News / Science & Technology

    Massive Volcano Erupts on Jupiter's Moon, Io

     In this computer-enhanced picture from Voyager 1 taken in 1979, blue plume on the horizon consists of material hurled upward from volcano to more than 150 kilometers (about 90 miles) above Io's blotchy red-orange landscape.
    In this computer-enhanced picture from Voyager 1 taken in 1979, blue plume on the horizon consists of material hurled upward from volcano to more than 150 kilometers (about 90 miles) above Io's blotchy red-orange landscape.

    Related Articles

    Video Sun on Verge of Massive Flip

    Switches in sun's magnetic field happen about once every 11 years, solar physicists say

    Video NASA Maps Global Spread of Chelyabinsk Meteor Plume

    Withing four days, the plume had snaked its way entirely around the Northern Hemisphere and back to Chelyabinsk

    Evidence Found of Water Deep Below Lunar Surface

    The findings represent the first detection of water from lunar orbit
    Jupiter’s moon Io is the most volcanic body in the solar system, and astronomers recently witnessed an eruption bigger than any ever recorded on Earth.

    Dr. Imke de Pater, professor of astronomy and planetary science at the University of California in Berkeley spotted the eruption on August 15, using the Keck II telescope on Mauna Kea in Hawaii.

    The eruption took place in the Rarog Patera area of Io, which is 628,300,000 kilometers away from Earth. The area is not known to be particularly active with volcanoes, but is believed to have fountains of lava streaming from fissures on Io’s surface. The region is named after the Czech fire god.

    The eruption was “way bigger than anything in recorded history on Earth,” de Pater said, adding that the Rarog Patera eruption was likely 100 to 500 times larger than any of the bigger eruptions here on Earth in recent decades.

    According to Ashley Davies of NASA's Jet Propulsion Laboratory in Pasadena, California, the Io eruption emitted about 17,000 times more energy than typically produced by Hawaii’s Kilauea, Earth’s most active volcano.

    De Pater said the eruption offers a chance to better understand Io’s volcanic activity.

    “There are many things we hope to learn from eruptions like these,” she said. “At this point, we don’t know how long they last -- hours, days, weeks, months.”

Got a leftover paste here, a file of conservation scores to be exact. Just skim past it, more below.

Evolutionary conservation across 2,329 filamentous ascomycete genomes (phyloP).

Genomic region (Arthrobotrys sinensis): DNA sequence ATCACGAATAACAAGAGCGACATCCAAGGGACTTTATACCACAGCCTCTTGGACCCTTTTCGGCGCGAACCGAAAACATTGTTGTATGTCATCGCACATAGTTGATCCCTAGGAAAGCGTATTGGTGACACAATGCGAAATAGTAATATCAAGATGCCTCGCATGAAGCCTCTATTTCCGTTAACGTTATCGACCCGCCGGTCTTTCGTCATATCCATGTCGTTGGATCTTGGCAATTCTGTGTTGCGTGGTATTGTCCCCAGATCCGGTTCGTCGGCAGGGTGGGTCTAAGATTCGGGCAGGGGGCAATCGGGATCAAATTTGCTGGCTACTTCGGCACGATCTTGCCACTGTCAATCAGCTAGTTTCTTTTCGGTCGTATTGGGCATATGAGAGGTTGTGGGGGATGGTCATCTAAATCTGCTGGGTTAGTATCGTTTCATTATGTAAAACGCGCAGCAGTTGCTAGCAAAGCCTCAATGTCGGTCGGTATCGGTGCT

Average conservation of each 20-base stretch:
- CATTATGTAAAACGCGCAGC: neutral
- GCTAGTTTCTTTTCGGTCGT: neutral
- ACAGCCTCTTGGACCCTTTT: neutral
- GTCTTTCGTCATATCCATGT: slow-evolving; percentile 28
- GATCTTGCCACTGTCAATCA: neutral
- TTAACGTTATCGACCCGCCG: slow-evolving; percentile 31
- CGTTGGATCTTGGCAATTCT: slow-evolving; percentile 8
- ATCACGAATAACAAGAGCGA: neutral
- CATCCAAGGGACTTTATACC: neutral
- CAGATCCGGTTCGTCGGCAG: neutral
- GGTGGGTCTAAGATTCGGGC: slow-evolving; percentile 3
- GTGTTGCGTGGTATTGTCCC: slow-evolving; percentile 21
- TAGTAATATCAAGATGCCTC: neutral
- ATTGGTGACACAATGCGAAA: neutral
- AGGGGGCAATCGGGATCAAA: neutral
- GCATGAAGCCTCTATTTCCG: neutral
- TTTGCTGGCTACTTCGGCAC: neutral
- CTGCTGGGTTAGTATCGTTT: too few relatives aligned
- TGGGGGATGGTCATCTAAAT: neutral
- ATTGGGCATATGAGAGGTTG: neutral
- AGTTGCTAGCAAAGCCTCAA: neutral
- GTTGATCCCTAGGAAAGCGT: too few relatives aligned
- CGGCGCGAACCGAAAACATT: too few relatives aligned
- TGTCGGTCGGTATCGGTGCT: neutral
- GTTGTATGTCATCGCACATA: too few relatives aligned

Scientists believe the amount of volcanic activity on Io is the result of a gravitational tug of war between Jupiter and some of the massive planet’s other moons.

    Data and imagery of the eruption will be released in a forthcoming paper, de Pater said.

    You May Like

    Clinton, Trump and the 'Woman’s Card'

    Ask supporters of Democratic front-runner in US presidential campaign, and they’ll tell you Republican presidential candidate is playing a dangerous hand

    Russian Censorship Group Seeks Chinese Help to Better Control Internet

    At recent Safe Internet League forum in Moscow, speakers from both nations underscored desire for authorities to further limit and control information online

    Video Makeshift Pakistani School Helps Slum Kids

    Free classes in Islamabad park serve a few of the country’s nearly 25 million out-of-school youths; NGO cites ‘education crisis’

    This forum has been closed.
    Comments
         
    There are no comments in this forum. Be first and add one

    Featured Videos

    Your JavaScript is turned off or you have an old version of Adobe's Flash Player. Get the latest Flash player.
    Turkish Kurd Islamist Rally Stokes Tensionsi
    X
    April 29, 2016 12:28 AM
    In a sign of the rising power of Islamists in Turkey, more than 100,000 people recently gathered in Diyarbakir, the main city in Turkey’s predominantly Kurdish southeast, to mark the birthday of the Prophet Muhammad. The gathering highlighted tensions with the pro-secular Kurdish nationalist movement. Dorian Jones reports from Diyarbakir.
    Video

    Video Turkish Kurd Islamist Rally Stokes Tensions

    In a sign of the rising power of Islamists in Turkey, more than 100,000 people recently gathered in Diyarbakir, the main city in Turkey’s predominantly Kurdish southeast, to mark the birthday of the Prophet Muhammad. The gathering highlighted tensions with the pro-secular Kurdish nationalist movement. Dorian Jones reports from Diyarbakir.